The city will stop housing migrants in a Coney Island school gym after locals opposed sheltering asylum-seekers on the elementary school’s campus.
According to Council Member Kagan, Zachary Iscol, commissioner with the Office of Emergency Management, announced all migrants would be removed from P.S. 188 by the end of the day on May 17.
The announcement came after concerned parents and students stood outside their southern Brooklyn learning center on May 16, pleading with Mayor Eric Adams to relocate the migrants.
On the morning of May 17, parents at another school temporarily hosting migrants, P.S. 172 in Park Slope, joined the cacophony of protests.
Following the city’s decision to use public school gyms as temporary emergency shelters, parents and students protest outside the facility.Photo by Lloyd Mitchell
Sheldon Austin, co-president of the parent-teacher association P.S. 172, called for more clarity and communication as the politicians respond to the growing migrant crisis.
“Our children are being used as pawns,” Austin said. “We have no issue with their people bettering themselves and their lives. We just want to know for how long, why not use a hotel, gymnasiums are not sanitary. This is also a gym designed for elementary school kids and not grown adult males.”
Samantha Clark, president of the PTA at P.S. 172, said she wants the city to prioritize children’s safety.
“It has been a crazy couple of days. We will not stand for our schools being turned into shelters,” Clark said.
A look into the shelter shows pop up beds spread out in the public school gym. Photo by Lloyd Mitchell
Several public school gyms in Brooklyn have been turned into temporary processing facilities for migrants in recent days as the city struggles to find adequate housing for an influx of asylum-seekers.
Parents of a Williamsburg school were informed hours before the migrants arrived.
Lucia Gutierrez, president of the PTA for P.S. 17 and treasurer for M.S. 577, called the decision“a slap in the face” at a rally on May 16 outside the Williamsburg elementary school.
“We’re out here because we were literally given a slap in the face. We were not informed. We were not even asked if we wanted this in our community. I get it, things are hard and there’s no room but this is not the place for these people,” Gutierrez told Brooklyn Paper. “It’s not fair.”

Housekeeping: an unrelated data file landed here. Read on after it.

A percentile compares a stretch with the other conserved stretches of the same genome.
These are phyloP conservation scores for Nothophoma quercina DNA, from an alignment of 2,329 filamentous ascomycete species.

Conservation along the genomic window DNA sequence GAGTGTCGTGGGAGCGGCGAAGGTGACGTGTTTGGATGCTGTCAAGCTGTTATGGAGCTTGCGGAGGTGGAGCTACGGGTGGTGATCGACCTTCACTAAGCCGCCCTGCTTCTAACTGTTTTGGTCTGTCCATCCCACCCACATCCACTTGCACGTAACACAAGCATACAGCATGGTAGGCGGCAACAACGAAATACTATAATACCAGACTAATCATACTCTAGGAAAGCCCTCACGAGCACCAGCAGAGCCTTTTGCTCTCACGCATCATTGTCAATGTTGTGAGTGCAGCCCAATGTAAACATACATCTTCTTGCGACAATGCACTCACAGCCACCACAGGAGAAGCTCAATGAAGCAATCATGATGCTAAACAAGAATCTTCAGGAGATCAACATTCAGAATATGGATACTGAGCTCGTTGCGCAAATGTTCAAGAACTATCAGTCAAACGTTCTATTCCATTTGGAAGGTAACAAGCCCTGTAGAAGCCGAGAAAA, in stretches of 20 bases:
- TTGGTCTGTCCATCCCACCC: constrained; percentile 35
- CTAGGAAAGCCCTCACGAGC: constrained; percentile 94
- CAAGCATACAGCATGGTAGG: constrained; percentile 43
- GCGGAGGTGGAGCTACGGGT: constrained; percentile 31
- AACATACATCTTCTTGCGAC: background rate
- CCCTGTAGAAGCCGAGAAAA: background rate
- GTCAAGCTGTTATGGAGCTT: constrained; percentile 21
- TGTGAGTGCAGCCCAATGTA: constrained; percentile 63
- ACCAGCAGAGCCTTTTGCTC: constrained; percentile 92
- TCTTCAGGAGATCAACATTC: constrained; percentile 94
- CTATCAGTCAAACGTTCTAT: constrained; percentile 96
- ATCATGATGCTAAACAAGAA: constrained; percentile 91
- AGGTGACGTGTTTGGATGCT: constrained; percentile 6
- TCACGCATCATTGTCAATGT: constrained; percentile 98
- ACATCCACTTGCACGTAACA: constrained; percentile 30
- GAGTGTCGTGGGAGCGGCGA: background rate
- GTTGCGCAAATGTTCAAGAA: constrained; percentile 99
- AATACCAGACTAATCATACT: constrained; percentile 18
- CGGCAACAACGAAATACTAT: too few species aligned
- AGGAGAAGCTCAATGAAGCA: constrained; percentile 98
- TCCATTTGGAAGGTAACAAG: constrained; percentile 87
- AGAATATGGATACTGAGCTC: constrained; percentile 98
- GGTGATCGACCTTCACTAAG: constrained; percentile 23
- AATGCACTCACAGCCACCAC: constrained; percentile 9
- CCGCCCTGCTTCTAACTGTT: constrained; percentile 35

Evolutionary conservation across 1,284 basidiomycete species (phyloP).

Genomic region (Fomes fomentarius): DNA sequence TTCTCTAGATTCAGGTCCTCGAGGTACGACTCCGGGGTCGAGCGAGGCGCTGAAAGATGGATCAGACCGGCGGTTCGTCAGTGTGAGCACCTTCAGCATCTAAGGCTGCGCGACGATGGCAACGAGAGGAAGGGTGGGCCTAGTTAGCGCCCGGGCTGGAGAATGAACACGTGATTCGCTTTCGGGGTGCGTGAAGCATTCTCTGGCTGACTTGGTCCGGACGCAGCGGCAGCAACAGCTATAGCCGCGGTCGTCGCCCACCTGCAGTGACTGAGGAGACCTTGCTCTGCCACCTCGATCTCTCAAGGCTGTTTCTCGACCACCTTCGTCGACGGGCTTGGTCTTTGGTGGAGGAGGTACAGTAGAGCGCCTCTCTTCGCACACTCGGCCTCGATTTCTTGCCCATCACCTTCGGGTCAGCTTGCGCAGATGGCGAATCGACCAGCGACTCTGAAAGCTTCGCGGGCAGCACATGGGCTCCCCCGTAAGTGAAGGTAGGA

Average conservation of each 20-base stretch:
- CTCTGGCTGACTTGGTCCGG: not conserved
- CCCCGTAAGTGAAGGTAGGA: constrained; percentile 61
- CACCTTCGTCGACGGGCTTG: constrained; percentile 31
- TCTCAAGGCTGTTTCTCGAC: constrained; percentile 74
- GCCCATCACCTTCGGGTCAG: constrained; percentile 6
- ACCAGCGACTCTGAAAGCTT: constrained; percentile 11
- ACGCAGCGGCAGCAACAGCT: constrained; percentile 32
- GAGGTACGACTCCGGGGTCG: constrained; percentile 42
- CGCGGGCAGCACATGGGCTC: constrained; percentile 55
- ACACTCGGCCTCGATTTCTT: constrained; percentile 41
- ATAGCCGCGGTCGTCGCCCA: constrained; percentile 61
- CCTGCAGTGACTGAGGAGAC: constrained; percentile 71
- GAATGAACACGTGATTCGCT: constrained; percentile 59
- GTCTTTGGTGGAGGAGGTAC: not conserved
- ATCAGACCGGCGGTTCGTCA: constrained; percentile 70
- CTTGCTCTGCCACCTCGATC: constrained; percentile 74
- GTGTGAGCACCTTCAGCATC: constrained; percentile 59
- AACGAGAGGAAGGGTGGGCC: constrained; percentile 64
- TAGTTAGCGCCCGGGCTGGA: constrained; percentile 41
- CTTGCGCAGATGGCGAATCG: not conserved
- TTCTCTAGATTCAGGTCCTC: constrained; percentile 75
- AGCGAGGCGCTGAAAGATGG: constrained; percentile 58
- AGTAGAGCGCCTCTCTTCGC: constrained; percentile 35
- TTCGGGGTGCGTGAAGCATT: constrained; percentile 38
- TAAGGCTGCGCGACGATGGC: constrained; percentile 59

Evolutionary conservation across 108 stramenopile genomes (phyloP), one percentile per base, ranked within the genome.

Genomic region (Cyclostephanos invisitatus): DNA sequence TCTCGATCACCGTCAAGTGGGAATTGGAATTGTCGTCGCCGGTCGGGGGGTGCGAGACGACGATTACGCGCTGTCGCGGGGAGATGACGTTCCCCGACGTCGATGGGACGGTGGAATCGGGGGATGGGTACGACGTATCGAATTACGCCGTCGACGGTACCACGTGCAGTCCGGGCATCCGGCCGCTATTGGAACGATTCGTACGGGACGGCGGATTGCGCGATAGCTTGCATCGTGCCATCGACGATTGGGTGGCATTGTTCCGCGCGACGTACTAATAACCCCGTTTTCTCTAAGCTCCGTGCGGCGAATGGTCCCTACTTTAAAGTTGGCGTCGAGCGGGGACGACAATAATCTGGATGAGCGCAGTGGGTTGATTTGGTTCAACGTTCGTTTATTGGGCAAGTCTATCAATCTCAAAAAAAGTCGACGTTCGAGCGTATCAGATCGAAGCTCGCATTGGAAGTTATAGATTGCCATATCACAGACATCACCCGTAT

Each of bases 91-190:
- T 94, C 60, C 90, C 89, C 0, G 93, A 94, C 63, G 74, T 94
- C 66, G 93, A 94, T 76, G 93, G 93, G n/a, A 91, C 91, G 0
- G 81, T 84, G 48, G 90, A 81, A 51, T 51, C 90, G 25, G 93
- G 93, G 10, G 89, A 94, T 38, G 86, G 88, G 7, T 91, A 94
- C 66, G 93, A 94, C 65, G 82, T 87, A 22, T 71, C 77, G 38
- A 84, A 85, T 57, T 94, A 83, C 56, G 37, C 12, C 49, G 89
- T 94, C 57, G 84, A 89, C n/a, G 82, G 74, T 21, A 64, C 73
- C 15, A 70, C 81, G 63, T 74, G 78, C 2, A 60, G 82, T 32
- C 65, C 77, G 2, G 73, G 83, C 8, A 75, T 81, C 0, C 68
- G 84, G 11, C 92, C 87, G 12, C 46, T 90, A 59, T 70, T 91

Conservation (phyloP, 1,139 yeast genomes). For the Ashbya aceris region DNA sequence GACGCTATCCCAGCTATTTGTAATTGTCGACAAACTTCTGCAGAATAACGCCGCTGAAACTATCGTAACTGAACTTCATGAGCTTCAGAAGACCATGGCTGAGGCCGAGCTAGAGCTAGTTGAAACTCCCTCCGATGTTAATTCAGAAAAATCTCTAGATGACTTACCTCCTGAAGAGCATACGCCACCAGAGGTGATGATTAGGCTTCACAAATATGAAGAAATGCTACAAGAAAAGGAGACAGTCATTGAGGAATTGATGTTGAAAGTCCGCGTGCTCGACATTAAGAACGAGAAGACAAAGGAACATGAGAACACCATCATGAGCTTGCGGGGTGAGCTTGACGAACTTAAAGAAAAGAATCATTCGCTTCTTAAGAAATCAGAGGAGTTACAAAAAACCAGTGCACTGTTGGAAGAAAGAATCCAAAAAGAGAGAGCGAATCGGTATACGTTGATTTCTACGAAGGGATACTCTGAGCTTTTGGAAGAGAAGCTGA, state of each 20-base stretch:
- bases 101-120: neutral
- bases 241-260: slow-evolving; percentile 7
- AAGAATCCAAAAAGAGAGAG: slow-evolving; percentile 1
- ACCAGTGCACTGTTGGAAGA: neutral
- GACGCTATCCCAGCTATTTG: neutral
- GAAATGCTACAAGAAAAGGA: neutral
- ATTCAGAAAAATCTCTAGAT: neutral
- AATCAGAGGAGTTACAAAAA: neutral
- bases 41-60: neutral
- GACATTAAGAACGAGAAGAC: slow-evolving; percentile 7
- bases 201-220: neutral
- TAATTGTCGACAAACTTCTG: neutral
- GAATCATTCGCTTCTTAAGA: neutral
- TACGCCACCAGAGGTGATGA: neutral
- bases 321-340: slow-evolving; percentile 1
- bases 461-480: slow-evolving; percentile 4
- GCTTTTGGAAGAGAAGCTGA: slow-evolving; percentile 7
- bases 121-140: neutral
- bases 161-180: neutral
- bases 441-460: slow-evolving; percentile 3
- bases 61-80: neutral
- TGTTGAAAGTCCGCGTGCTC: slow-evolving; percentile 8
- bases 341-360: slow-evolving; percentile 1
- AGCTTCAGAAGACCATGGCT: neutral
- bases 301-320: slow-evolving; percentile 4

Other schools temporarily housing migrants in their gyms include P.S. 189 in Crown Heights, and P.S. 132, and P.S. 18 in Williamsburg, as reported by The City.
A spokesperson with City Hall says the decision to relocate the migrants was not spurred by the recent protests rather these sites were always intended for short-term use.
“Our plan has always been to have emergency respite sites only serve migrants for a very short period of time and only when the influx into our city is overwhelming. Migrants flow in and out of these sites as other more suitable space becomes available, and they have and will continue to be used as a last resort,” the spokesperson said. “As the mayor has continued to say, everything is on the table when it comes to placement of asylum seekers, and, sadly, every city service will be affected.”
Housing migrants in schools was always meant to be a short-term relief measure, city officials said Wednesday. Photo by Lloyd Mitchell
At a May 17 press conference, Deputy Mayor Anne Williams-Isom said more than 4,000 asylum-seekers have arrived in New York City in the last week. The city is currently caring for 41,500 migrants in total, she said.
“We have exhausted options for traditional shelter sites for the migrants,” Williams-Isom said. “We are now turning to temporary alternative options like gyms and large open spaces for some relief. Let me be clear, this is not our preference for shelter, but it is the only option that we have.”
Schools are meant to be short-term respite sites, not long-term shelters, she added.
The commissioner did not clarify if the Coney Island school could be used as an emergency shelter in the future, according to Council Member Kagan.
Additional reporting by Lloyd Mitchell